Tuesday, 01 December 2009

Water Chlorinator Project in Nicaragua Restarted

Written by 

According to the 2006 United Nations Human Development Report, close to half of all people in developing countries are suffering at any given time from a health problem caused by water and sanitation deficits. For children under age five, water-related diseases are the leading causes of death with1.8 million children dying each year from diarrhea – 4,900 deaths each day. The World Health Organization has stated that no intervention has greater overall impact upon national development and public health than the provision of safe drinking water and the proper disposal of human waste. 

Compatible Technology International began development of a water chlorinator in 2002 after being contacted by the Nicaraguan government for help in correcting the badly contaminated water systems in the rural areas of that country.  The CTI 8 is a simple, unique water chlorinator(see photo below) that focuses on delivering clean water to rural communities with low to medium flow water systems that do not have access to water treatment or electricity, and have minimal economic resources.  Most water systems are designed for larger communities and are more costly to implement.  

The CTI 8 Water Chlorinator was initially installed in about 30 communities in Nicaragua under the direct supervision of Nicaraguan Water Ministry personnel. Unfortunately, a combination of issues arose that caused the water project to stall for a couple of years.  We were unable to obtain the necessary chlorine tablets and the Nicaraguan Water Ministry disbanded the office which had been supervising the CTI 8 installations.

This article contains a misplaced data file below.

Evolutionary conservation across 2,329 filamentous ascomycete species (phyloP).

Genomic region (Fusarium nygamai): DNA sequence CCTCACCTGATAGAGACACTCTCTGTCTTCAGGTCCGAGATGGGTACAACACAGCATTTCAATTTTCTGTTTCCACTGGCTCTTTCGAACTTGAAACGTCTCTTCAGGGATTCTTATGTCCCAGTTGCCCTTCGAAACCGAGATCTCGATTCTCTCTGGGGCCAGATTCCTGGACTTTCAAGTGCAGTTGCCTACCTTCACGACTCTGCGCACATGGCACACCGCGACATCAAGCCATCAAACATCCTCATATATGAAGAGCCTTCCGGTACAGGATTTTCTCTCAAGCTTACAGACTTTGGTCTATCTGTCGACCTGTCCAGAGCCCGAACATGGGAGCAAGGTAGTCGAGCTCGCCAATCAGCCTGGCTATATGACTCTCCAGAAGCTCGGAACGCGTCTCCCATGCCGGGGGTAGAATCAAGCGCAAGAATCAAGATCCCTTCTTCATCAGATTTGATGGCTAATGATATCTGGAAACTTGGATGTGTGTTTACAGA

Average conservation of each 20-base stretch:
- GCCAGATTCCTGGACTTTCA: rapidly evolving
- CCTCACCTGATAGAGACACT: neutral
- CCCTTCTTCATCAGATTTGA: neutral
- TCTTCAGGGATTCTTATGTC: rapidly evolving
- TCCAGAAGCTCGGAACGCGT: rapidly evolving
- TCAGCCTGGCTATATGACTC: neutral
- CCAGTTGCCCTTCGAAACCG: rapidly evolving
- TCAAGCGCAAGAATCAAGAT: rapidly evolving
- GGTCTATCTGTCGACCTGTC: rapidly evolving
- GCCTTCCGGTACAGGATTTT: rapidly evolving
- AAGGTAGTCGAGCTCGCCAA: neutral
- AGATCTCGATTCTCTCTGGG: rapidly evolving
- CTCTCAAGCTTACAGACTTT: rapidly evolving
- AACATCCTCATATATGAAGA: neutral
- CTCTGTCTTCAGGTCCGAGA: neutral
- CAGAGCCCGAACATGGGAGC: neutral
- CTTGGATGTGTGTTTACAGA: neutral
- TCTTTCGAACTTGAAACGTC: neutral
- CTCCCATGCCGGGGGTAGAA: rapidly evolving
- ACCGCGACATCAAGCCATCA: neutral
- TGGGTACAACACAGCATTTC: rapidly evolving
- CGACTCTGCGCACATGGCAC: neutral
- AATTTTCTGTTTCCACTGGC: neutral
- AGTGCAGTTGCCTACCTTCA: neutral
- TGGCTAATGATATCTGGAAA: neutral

In 2009 CTI restarted the Water Chlorinator Project with the help of the Nicaragua Department of Health, who has committed their hygienists, employed by the Department of Health, to participate in this project at the Department’s expense. CTI has contracted with an epidemiologist in Nicaragua to restart the project.  He has visited all of the original installations and was pleasantly surprised to find that the vast majority of them had been maintained by the original water committees and were just waiting for the necessary chlorine tablets to make them operational once again. 

In addition to the CTI representative, the hygienists will be a valuable component of the project, as they live in the municipalities, know the rural communities, work in health in those communities, and have community health education around water as part of their responsibilities. The distance and location of the chlorinators in rural communities make the use of the hygienists important, as they are able to monitor the chlorinator installations as part of their daily work, eliminating the need for difficult and constant travel to monitor the installations.  While we are actively searching for a chlorine tablet supplier in Central America, a shipment of tablets was delivered from the US this month and we are awaiting word that at least some of the installations have been reactivated. 

The intent is to have this project be self sustaining within a year through the sale of the chlorine tablets and chlorinator systems, but until that time we are continuing to seek funds to support the work we are doing in Nicaragua. 

Leave a comment

Make sure you enter the (*) required information where indicated. HTML code is not allowed.